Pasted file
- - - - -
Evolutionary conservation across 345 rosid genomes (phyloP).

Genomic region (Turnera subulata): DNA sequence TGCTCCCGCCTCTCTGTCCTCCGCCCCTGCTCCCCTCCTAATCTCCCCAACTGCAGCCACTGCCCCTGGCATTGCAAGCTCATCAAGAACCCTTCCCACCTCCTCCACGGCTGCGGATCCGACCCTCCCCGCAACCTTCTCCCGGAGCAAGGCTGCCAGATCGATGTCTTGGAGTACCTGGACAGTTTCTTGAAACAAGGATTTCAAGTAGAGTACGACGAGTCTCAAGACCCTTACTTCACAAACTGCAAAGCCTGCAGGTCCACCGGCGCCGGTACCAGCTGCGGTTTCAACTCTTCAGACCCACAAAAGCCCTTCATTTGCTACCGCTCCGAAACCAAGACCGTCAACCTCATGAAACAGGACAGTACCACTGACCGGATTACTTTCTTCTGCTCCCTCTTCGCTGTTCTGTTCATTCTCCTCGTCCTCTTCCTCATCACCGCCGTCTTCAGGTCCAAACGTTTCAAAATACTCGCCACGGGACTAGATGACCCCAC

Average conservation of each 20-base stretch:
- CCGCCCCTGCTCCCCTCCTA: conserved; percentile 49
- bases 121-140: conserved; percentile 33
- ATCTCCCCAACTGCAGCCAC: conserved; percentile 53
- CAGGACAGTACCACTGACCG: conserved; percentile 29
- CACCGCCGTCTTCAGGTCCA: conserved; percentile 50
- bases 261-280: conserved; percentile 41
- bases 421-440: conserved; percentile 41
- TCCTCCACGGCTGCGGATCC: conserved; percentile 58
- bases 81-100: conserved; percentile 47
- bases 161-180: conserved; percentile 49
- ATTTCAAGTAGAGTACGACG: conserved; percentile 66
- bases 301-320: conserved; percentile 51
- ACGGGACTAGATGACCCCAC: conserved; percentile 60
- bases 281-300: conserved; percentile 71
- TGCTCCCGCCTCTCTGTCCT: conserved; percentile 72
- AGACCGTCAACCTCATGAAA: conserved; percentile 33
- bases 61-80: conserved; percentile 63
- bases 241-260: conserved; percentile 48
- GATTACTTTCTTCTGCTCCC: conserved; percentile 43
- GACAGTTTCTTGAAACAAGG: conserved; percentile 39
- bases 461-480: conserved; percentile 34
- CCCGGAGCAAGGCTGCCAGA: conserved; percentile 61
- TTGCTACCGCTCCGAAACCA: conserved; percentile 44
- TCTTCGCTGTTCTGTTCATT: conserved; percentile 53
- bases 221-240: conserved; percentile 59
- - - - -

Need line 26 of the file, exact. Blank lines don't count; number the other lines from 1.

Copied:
- TTGCTACCGCTCCGAAACCA: conserved; percentile 44